Loyn & Co’s ‘timeless’ house for a pair of artists in rural Gloucestershire is the winner of the 2016 Manser Medal
Outhouse, which missed out to Caruso St John’s Newport Street Gallery in this year’s RIBA Stirling Prize, was named the UK’s best new house at a ceremony in London on Friday (14 October).
The 490m² house sits on a sloping plot overlooking the Wye Valley and features a series of courtyards, artists studios and a large, open plan kitchen and living spaces.
The ‘relaxing [yet] intensely stimulating’ scheme saw off five other shortlisted homes, including Sandy Rendel Architects’ Cor-ten-clad home in Lewes, and AJ Small Projects Awards 2016 finalist the Folds by Bureau de Changer.
- Ansty Plum House by Coppin Dockray
- North Vat by Rodic Davidson Architects
- Gasworks by Chris Dyson Architects
- 142 South Street by Sandy Rendel Architects
- Outhouse by Loyn & Co
- Folds by Bureau de Change
The accolade, which celebrates the best one-off houses in the UK and offers a £5,000 first prize, was originally set up by the late Michael Manser in 2001 to inspire innovation in house design and was backed for many years by the RIBA.
In 2015 the institute rebranded the annual award as the RIBA House of the Year Award, complete with its own four-part television series.
But the Manser name has returned this year with the medal resurrected as part of the Sunday Times British Homes Awards 2016.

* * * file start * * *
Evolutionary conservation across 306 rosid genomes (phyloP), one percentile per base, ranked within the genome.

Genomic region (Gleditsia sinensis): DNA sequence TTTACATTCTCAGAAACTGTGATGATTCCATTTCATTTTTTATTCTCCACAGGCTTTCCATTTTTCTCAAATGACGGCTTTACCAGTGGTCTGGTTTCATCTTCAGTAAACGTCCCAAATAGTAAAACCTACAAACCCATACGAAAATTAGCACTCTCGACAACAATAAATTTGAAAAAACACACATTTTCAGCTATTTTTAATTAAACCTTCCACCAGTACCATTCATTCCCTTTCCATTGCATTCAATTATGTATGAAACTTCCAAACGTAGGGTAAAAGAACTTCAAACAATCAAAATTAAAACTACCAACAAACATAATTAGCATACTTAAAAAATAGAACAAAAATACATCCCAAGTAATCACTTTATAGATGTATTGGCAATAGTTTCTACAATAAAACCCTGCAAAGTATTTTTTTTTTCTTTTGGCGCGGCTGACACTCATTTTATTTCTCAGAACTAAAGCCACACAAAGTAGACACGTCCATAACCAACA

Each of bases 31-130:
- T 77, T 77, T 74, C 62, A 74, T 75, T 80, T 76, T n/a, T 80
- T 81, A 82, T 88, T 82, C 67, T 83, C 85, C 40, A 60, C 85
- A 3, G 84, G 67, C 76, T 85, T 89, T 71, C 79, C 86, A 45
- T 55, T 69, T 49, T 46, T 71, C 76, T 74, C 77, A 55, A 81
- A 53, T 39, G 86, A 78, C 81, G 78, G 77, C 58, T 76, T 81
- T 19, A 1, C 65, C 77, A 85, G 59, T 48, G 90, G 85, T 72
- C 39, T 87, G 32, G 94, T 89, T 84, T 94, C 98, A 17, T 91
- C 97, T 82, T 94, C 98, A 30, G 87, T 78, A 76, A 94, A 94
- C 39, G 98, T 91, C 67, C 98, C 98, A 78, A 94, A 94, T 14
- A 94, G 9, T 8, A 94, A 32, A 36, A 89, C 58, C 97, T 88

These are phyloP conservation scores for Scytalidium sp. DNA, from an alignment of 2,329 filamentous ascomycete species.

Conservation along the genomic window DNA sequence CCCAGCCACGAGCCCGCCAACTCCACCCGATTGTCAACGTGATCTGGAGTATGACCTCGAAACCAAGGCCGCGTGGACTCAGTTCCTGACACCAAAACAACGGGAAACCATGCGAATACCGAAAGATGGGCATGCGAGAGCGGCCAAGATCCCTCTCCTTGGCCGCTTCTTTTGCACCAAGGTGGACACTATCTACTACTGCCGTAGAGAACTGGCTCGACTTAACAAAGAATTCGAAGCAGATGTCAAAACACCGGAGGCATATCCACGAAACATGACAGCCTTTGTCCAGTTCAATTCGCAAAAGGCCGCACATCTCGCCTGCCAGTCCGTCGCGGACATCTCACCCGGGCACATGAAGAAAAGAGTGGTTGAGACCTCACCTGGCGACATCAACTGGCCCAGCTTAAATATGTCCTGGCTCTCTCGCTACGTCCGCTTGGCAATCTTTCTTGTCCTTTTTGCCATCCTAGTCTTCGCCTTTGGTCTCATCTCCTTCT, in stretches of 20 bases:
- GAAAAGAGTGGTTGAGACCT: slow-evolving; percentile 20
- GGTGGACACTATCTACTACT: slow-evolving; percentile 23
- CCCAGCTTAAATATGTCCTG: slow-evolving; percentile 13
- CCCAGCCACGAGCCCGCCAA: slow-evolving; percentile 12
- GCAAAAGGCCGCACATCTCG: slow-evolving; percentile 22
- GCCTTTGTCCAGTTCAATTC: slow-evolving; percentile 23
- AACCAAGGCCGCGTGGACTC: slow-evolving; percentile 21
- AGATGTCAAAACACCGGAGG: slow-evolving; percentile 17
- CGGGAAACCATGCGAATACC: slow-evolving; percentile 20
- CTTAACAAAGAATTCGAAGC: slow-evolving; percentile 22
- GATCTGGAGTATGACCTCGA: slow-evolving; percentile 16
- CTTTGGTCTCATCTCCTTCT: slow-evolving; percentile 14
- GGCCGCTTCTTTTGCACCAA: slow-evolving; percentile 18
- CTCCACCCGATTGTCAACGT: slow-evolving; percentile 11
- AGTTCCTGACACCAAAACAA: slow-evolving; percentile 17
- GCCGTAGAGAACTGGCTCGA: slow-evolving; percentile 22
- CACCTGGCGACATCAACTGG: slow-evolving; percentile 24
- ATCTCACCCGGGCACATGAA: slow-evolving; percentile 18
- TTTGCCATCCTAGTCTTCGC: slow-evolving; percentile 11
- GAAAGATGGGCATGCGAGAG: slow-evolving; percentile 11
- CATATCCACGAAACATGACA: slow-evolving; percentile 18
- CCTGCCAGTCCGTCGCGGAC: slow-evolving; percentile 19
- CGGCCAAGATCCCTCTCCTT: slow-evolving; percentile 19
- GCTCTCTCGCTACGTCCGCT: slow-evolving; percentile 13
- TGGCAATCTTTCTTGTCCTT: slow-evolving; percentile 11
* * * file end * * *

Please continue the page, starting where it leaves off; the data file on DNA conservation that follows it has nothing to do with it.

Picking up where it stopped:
This year the prize was judged by the late Michael Manser’s son, Jonathan Manser, alongside architect and sustainability expert Lynne Sullivan and 2009 Manser Medal winner Luke Tozer of Pitman Tozer Architects.
Commenting on the winner Manser said: ‘Outhouse feels as though it is not a new house. It has matured overnight into a genuine classic and this is a strange and rather wonderful achievement.’
Ground floor plan
Drawings loyn ground
Drawings loyn section
Drawings loyn axo
East and west elevations
Drawings loyn east west elevation
Drawings loyn south elevation
Manser Medal jury’s citation
The judges enjoyed its multi-faceted appeal: a classic Modernist construct with a timeless quality but robust and capable of being inhabited and evolving; an energy-efficient exemplar of controlled environment but at one with the landscape and allowing changing weather and light conditions to be experienced through diversity of windows, rooflights and internal courtyards; apparently a house embedded in the hillside with a single long façade opening to the striking view, but whose soul equally derives from the layering of views through courtyards of differing characters and potential functions.
The layout and material quality had rigour but was relaxed, the effect was both relaxing and intensely stimulating.
Start on site May 2013
Completion December 2014
Gross internal floor area 490m²
Form of contract Design and Build
Construction cost Undisclosed
Architect Loyn & Co
Structural engineer WL2
M&E consultant Vitec
Quantity surveyor Moseley Partnership
Landscape architect Morgan Henshaw
Approved building inspector Meridian Consult
Main contractor Forest Eco Systems
CAD software used AutoCAD